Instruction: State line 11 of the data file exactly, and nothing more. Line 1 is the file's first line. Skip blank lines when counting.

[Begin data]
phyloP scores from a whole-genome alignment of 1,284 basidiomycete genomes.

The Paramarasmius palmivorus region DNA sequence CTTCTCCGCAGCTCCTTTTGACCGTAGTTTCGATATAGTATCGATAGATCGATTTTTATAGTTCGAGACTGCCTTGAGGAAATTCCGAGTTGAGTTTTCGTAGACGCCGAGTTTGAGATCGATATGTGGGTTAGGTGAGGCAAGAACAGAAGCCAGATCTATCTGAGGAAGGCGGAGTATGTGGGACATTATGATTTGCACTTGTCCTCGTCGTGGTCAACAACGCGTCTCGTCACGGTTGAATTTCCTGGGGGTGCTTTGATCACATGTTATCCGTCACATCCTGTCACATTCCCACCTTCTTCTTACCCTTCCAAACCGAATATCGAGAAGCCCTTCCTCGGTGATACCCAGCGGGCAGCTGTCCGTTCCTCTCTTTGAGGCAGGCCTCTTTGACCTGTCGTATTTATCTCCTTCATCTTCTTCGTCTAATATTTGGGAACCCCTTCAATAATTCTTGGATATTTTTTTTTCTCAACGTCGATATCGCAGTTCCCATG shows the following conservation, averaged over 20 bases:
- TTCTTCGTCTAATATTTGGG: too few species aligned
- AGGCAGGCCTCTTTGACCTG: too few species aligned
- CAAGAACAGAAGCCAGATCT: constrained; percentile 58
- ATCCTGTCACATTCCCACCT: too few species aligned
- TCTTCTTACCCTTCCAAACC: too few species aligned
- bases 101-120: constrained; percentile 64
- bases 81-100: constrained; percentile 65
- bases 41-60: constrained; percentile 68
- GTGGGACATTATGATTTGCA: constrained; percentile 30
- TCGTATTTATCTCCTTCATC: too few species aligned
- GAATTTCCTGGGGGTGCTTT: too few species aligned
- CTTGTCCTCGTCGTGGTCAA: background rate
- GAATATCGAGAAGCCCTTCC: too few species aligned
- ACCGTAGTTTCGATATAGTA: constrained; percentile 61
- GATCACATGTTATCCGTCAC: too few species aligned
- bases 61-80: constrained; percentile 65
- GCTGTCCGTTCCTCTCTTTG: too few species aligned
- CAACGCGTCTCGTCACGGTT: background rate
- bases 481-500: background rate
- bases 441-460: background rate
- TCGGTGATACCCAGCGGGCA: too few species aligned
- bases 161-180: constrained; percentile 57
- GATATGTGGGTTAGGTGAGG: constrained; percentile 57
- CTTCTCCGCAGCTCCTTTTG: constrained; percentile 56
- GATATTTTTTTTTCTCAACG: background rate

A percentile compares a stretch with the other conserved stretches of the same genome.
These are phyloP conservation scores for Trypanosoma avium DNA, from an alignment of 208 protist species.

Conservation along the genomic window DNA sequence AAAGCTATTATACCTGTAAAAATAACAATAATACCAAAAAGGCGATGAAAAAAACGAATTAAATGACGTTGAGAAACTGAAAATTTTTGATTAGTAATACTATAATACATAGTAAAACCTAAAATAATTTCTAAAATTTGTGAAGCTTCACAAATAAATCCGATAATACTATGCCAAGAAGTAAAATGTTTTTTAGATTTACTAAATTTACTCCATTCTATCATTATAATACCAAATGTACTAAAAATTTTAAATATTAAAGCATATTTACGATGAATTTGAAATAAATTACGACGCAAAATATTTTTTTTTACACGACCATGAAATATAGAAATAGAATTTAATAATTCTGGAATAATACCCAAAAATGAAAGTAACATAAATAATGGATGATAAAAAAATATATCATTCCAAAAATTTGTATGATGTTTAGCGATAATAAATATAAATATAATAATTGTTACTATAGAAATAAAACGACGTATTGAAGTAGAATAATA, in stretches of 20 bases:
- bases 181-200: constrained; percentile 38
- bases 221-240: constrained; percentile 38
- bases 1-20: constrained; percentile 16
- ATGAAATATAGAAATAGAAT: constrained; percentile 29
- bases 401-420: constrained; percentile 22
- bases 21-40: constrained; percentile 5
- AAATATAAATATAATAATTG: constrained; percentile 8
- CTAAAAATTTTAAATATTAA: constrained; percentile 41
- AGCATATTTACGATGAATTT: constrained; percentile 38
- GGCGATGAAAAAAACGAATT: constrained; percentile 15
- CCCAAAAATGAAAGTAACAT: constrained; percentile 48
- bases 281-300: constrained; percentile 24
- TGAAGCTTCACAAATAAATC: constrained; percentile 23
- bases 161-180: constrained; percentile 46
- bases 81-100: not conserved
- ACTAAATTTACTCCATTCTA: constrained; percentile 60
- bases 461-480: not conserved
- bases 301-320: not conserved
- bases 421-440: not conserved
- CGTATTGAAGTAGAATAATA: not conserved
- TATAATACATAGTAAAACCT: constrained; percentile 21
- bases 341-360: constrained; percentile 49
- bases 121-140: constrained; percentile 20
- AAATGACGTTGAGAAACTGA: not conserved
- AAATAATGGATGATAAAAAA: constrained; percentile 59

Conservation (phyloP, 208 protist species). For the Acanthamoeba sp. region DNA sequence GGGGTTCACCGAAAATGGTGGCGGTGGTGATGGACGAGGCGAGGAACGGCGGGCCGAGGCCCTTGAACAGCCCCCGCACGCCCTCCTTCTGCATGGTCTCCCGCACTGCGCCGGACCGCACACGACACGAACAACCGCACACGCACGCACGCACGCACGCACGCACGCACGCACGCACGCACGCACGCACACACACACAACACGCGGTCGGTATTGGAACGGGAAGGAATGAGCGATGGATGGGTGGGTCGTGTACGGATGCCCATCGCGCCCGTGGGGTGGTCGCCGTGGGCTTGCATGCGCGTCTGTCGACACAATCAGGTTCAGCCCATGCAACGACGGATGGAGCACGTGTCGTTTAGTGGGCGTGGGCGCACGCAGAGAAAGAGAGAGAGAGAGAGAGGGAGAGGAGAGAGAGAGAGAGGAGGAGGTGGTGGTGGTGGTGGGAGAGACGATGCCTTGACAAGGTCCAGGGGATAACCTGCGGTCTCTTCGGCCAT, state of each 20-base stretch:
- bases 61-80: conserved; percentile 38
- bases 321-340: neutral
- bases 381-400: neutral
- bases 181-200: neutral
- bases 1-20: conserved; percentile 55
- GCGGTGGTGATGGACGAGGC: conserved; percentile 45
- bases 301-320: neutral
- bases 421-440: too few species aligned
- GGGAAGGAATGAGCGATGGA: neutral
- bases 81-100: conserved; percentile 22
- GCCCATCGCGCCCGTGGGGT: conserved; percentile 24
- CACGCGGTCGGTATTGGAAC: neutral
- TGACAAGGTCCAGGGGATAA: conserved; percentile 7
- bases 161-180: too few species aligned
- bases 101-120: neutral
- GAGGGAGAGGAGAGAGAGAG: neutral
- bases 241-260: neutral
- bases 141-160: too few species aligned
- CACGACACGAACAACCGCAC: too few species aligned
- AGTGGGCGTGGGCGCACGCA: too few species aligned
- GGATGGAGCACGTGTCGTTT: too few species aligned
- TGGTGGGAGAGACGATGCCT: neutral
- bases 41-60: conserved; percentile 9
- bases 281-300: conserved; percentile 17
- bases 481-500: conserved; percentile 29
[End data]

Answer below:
- GTGGGACATTATGATTTGCA: constrained; percentile 30